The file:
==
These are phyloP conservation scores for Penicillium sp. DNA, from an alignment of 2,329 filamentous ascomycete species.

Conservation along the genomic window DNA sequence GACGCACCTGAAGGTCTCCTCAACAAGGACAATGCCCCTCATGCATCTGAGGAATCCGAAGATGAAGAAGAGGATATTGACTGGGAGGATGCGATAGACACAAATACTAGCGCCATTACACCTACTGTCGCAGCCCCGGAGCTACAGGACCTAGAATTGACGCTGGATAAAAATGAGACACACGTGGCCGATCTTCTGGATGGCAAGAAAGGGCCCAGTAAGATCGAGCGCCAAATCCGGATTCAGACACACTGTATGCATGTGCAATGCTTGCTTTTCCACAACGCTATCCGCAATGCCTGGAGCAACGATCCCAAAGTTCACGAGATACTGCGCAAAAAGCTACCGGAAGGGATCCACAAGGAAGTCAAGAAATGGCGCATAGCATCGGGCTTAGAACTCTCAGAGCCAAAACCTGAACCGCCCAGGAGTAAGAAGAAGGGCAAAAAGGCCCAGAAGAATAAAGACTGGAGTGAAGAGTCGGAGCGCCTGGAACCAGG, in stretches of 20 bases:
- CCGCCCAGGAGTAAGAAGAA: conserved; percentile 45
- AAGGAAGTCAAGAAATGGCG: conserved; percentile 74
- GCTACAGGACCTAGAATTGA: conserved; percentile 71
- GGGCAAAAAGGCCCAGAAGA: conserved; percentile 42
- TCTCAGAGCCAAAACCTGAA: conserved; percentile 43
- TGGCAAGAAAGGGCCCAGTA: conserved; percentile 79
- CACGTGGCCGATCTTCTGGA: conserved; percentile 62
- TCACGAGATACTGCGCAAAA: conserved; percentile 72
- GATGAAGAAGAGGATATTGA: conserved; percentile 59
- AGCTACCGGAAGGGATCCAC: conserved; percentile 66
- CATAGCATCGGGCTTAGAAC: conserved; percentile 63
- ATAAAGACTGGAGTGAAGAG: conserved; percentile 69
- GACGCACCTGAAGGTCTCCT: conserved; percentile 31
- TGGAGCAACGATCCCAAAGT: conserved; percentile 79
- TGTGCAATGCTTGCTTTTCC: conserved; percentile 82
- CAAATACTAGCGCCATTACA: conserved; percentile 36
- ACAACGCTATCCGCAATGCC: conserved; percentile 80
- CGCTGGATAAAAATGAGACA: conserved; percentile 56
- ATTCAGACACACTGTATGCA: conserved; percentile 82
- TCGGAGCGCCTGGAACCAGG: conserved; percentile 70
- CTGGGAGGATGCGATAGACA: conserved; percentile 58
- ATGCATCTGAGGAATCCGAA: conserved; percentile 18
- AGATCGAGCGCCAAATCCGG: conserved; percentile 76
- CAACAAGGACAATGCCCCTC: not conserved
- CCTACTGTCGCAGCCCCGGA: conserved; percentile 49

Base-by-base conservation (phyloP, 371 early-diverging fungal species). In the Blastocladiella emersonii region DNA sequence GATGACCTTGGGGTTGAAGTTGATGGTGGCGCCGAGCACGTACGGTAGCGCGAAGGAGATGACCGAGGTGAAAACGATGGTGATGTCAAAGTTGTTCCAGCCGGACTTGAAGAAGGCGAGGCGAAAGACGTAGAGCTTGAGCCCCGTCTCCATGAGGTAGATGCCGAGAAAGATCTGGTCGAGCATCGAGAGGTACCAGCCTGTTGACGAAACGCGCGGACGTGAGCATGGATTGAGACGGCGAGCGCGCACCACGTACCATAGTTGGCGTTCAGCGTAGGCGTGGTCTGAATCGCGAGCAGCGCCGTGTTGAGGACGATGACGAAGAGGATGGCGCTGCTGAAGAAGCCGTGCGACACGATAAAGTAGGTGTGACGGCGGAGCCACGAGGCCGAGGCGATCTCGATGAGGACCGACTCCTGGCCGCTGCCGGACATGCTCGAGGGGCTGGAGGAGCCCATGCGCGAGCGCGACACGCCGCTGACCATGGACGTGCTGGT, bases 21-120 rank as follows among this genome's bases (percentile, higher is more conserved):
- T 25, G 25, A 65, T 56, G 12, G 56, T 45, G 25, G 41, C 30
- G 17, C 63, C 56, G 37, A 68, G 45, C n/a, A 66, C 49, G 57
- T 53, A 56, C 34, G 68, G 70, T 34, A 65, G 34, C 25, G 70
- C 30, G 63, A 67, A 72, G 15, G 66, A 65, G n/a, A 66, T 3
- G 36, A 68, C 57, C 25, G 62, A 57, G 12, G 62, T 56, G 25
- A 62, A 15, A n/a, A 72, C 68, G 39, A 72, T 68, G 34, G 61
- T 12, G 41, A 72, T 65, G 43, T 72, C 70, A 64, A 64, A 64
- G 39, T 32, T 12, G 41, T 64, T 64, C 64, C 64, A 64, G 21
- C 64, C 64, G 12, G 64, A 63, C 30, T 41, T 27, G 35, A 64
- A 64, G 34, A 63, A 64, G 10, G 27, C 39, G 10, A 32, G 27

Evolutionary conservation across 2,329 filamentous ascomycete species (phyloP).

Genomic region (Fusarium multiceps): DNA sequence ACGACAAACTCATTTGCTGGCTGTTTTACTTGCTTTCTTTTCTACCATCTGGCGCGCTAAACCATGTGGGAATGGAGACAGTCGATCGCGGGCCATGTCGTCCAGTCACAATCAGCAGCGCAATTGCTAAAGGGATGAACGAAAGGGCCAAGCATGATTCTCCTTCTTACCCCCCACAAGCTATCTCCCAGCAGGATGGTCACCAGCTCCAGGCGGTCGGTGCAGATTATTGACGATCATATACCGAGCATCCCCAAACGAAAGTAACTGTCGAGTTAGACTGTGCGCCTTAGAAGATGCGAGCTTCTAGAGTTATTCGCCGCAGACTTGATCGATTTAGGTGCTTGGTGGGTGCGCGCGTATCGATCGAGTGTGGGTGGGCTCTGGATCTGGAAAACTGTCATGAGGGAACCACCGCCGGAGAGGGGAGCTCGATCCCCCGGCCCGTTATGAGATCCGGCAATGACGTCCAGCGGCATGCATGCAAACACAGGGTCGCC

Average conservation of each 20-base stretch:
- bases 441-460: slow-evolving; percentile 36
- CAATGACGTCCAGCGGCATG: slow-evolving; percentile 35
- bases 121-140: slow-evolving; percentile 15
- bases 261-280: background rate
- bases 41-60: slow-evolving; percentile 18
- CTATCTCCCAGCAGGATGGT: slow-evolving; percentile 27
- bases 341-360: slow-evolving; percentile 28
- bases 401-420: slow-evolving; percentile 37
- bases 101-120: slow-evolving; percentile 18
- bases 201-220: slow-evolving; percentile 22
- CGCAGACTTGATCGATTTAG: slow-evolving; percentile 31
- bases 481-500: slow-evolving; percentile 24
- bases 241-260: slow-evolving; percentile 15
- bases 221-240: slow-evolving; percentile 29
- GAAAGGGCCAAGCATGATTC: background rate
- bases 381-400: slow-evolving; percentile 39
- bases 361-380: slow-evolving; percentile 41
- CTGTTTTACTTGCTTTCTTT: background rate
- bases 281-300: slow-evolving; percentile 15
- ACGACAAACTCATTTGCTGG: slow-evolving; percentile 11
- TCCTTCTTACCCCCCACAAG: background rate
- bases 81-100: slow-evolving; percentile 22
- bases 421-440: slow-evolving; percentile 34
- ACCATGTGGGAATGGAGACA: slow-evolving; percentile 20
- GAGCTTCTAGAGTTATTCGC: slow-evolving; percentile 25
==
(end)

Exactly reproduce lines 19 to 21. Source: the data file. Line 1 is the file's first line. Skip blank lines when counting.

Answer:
- ACAACGCTATCCGCAATGCC: conserved; percentile 80
- CGCTGGATAAAAATGAGACA: conserved; percentile 56
- ATTCAGACACACTGTATGCA: conserved; percentile 82